Am I a toxic friend? Friendships can be difficult to navigate at times. Figuring out whether you are in a healthy friendship is not always as cut and dry as you might assume. Sometimes you’re the victim in a friendship. However, there are also days when you are the toxic friend leaving someone feeling less than. The good news is if you can find that you’re the toxic friend you can do things to change and make the relationship more healthy for both of you.
How to know if you’re the toxic friend
The easy question to ask is whether or not your friend is toxic. We all have the inherent ability to see fault in others. However, taking the time to truly look inward is the hard work not many are willing to do. If you truly value your friendship with this person, you will ask yourself the following questions honestly. Here are a few questions to ask yourself if you find yourself asking, “Am I the toxic one in the friendship?”
Do I respect their boundaries?
Setting boundaries is your friend’s way of telling you they value the friendship enough to want to keep it. Boundaries are their way of saying they want to keep the friendship as long as it stays healthy to them. Boundaries can feel uncomfortable when you’re used to the friendship working a certain way. When asking if you are a toxic friend, by honest, do you respect their boundaries? If your friend sets a time you shouldn’t call, a conversation topic they’re not comfortable with, or even a way they expect you to handle their feelings, do you respect that?
If you don’t, do a good job of respecting your friend’s boundaries, now is a good time to make a change. Start with an apology for not honoring them in the past. Then it can help to discuss the boundaries again with your friend so you can be more intentional about honoring them.
Do I let them have a life outside of our friendship?
Having a close friendship can be an amazing experience. It’s so nice to have someone who really gets you and wants to do life with you. However, it’s also important to understand that your friendship should not be all-encompassing. It is completely healthy to have interests and experiences separate from one another. Friendships can become more work than their worth when the expectation is that your whole world revolves around your friend.
If you don’t do a good job of letting them have a life outside of your friendship it may be time to look into finding your own interests beyond your friendship. Ask yourself why you need them to be a part of everything you do and why you can’t be on your own.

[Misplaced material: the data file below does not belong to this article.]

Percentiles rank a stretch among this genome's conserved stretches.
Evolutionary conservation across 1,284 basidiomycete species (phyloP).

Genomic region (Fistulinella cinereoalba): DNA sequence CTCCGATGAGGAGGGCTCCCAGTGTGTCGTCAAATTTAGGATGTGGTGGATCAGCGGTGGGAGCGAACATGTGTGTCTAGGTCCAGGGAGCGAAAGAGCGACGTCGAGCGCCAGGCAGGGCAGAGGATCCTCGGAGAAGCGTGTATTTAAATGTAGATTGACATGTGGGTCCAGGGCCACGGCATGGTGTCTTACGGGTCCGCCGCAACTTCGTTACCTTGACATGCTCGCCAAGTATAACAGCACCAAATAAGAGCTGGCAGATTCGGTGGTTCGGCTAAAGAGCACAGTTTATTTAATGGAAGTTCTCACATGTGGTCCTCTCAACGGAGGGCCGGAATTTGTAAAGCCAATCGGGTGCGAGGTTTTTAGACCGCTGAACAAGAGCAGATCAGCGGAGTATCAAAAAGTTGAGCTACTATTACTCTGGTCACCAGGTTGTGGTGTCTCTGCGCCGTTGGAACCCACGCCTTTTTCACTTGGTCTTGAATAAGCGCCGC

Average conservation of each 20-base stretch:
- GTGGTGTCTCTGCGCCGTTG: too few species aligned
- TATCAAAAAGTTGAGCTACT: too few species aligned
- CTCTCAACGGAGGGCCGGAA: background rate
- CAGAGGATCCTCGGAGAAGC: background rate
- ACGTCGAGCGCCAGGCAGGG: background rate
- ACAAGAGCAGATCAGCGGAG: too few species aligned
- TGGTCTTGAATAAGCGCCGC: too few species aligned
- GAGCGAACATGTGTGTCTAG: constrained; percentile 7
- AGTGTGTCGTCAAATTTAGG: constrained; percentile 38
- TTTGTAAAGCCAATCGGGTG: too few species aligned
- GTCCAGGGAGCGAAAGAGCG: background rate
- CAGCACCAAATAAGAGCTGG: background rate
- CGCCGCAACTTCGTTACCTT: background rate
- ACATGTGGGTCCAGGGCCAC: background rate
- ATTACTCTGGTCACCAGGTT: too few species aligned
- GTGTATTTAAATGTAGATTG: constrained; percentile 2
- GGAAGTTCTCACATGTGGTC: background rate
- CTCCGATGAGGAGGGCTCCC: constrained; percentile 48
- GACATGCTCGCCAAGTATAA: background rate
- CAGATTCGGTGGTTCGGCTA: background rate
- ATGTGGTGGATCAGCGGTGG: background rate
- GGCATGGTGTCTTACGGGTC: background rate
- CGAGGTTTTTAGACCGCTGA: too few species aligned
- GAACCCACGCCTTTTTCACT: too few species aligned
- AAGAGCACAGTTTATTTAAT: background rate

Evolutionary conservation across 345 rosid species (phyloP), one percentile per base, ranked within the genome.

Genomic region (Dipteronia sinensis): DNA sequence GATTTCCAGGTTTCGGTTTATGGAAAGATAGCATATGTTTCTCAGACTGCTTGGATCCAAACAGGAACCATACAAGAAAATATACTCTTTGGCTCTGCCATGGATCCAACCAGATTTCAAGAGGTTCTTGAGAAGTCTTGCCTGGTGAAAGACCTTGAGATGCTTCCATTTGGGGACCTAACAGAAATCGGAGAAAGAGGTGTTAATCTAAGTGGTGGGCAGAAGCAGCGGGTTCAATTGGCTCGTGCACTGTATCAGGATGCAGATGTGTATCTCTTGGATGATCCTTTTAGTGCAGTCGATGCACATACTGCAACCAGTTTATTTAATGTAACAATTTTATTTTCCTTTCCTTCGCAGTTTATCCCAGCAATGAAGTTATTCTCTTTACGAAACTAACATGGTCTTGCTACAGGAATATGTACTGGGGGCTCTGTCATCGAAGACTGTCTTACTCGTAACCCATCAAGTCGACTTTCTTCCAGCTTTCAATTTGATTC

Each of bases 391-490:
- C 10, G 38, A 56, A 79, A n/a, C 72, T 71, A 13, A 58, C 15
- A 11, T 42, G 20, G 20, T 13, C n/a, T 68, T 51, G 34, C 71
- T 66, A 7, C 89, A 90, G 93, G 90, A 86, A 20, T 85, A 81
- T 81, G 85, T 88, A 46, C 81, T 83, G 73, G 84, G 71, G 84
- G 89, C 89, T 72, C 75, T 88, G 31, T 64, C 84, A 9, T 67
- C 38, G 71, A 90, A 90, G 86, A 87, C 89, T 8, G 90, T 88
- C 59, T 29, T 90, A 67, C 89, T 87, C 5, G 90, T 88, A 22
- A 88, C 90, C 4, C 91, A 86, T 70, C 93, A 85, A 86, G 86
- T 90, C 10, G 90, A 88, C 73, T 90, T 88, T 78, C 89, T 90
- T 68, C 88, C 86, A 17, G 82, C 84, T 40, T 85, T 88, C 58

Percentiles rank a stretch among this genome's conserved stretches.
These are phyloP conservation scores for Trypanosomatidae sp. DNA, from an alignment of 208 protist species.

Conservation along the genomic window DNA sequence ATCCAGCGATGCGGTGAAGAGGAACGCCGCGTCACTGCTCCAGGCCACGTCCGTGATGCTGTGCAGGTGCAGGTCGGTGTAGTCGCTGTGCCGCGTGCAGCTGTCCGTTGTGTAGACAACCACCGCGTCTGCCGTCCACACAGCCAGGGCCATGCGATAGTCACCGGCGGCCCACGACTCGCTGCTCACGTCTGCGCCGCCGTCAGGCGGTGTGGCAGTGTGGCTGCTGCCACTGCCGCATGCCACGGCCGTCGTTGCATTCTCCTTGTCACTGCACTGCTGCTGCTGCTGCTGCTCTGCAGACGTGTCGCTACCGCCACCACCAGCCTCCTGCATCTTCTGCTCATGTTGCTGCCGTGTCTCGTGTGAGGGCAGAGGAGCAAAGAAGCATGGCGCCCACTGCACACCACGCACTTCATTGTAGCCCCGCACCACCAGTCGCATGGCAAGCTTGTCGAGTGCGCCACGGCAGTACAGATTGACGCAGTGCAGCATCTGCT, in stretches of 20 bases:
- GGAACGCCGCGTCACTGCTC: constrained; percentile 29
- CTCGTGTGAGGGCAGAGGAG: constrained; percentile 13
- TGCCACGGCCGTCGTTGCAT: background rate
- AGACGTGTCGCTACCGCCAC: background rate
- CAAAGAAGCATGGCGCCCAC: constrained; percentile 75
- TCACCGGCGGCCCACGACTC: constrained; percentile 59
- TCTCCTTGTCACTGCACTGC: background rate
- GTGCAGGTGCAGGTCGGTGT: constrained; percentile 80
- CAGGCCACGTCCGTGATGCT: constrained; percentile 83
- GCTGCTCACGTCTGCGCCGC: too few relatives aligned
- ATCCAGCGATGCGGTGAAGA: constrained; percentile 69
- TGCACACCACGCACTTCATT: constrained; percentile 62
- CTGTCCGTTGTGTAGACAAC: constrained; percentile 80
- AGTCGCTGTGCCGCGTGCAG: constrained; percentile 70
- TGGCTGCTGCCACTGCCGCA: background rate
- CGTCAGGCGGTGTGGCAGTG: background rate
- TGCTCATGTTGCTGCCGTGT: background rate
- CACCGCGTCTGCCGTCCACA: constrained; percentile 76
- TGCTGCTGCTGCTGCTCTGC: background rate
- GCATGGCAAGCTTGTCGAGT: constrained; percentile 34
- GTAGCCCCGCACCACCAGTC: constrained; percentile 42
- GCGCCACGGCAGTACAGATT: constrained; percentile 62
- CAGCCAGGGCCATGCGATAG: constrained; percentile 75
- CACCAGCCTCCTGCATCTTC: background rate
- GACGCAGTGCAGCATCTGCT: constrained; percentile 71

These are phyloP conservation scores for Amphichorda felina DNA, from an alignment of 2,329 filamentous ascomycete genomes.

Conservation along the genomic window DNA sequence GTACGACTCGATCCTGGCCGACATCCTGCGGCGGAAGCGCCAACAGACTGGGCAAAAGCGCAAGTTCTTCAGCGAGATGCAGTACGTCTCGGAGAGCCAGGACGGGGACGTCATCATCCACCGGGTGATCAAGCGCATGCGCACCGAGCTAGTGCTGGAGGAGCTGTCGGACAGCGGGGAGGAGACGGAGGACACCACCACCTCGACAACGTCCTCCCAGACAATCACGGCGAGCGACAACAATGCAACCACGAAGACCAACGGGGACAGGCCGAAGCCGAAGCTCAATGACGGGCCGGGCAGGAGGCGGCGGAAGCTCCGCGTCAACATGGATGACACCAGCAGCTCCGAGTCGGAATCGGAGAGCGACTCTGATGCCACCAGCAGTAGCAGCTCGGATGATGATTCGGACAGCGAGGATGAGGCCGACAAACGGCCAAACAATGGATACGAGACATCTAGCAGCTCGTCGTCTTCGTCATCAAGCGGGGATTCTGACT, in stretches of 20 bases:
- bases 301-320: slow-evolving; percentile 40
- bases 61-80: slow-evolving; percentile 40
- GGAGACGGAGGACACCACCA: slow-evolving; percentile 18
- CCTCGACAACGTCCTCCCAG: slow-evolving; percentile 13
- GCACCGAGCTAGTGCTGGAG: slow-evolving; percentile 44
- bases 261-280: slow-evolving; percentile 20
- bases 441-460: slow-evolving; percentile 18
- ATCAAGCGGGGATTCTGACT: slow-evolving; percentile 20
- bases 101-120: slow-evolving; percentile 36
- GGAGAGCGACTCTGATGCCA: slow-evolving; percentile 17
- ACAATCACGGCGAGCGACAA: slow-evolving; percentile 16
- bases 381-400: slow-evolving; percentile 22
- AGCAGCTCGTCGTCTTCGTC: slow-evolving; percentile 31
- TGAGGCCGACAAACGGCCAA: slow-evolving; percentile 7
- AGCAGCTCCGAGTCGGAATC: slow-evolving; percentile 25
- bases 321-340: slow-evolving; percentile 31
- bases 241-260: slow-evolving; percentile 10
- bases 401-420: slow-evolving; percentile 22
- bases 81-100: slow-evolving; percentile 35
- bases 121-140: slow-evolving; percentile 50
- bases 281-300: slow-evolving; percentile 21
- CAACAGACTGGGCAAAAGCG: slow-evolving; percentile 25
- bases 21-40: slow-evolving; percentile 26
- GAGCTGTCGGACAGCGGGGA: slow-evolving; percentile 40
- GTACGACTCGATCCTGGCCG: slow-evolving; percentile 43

Do I have a problem with them having other friends?
When you have a close friend it can be hard to see them become close with other people. After all, they are your person. The beautiful thing about friendship is that you don’t have to have just one best friend. You can have a variety of friends for different interests. When you make someone your only friend and demand the same of them, you can quickly make a friendship with you feel like work. This is not a healthy way to run a relationship.
If you are hoping to do better in this area, it may help to start by looking at why them having other friends bothers you. Is it an insecurity you are not dealing with? Is it because of the way someone else has abandoned you? This may be a topic for your therapist to work through with you.
Do you take more than you give?
Friendships should have a balance of give and take between both of you. A relationship becomes toxic when one person demands to receive all of the other person’s time, energy, and even physical resources. Do you take more than you give in your friendship? Are you always the one who needs to be cared for? Do you speak more than you listen?
If this is you, it’s not always intentional but it is so important to find that balance. Your friend will get tired of constantly meeting your needs while theirs are unmet. Take the time to actively listen to what they need and find ways to give back to them. This could be physical items such as money or giving your time and attention to be supportive.
Are you critical?
When a friend comes to you with a weakness or insecurity or even a mistake they made, how do you handle that? Are you critical of them? Constructive criticism is offered when a person is willing and ready to accept it. While you might mean well, if a person is not ready for your “help” it can leave them feeling small or feeling angry. Take an honest look at how you address your friend when it comes to their struggles and weaknesses.
One of my favorite things to do with a person who is sharing a struggle with me is to ask, “are you after solutions or do you just want to vent?” Try this approach when you see something in your friend that maybe could use some work. They may not see it as an issue or they may not want solutions at that time because they don’t have the mental margin for your solutions.
Can you let them grow as a person?
Friendships that stand the test of time will have people growing out of certain behaviors or character traits. This can be difficult if that behavior was something they always did with you. One example I often give is drinking alcohol. If your friend stopped drinking alcohol, would you be their friend still without making them feel bad about making this change or trying to make them go back to the way you like them best? A true quality friendship allows for growth and change.
Growth can be hard because it can leave you feeling insecure. When people change you might ask how you fit into their life now. Don’t let that insecurity rob you of a quality friendship. Instead, find ways to learn about why they are making this change and find out if you can fit into this new part of their life.
Looking for more?
- Toxic Friend Quiz from Reach Out
- Signs of a Toxic Friend
- How To Handle Toxic Family
- How to Handle Toxic People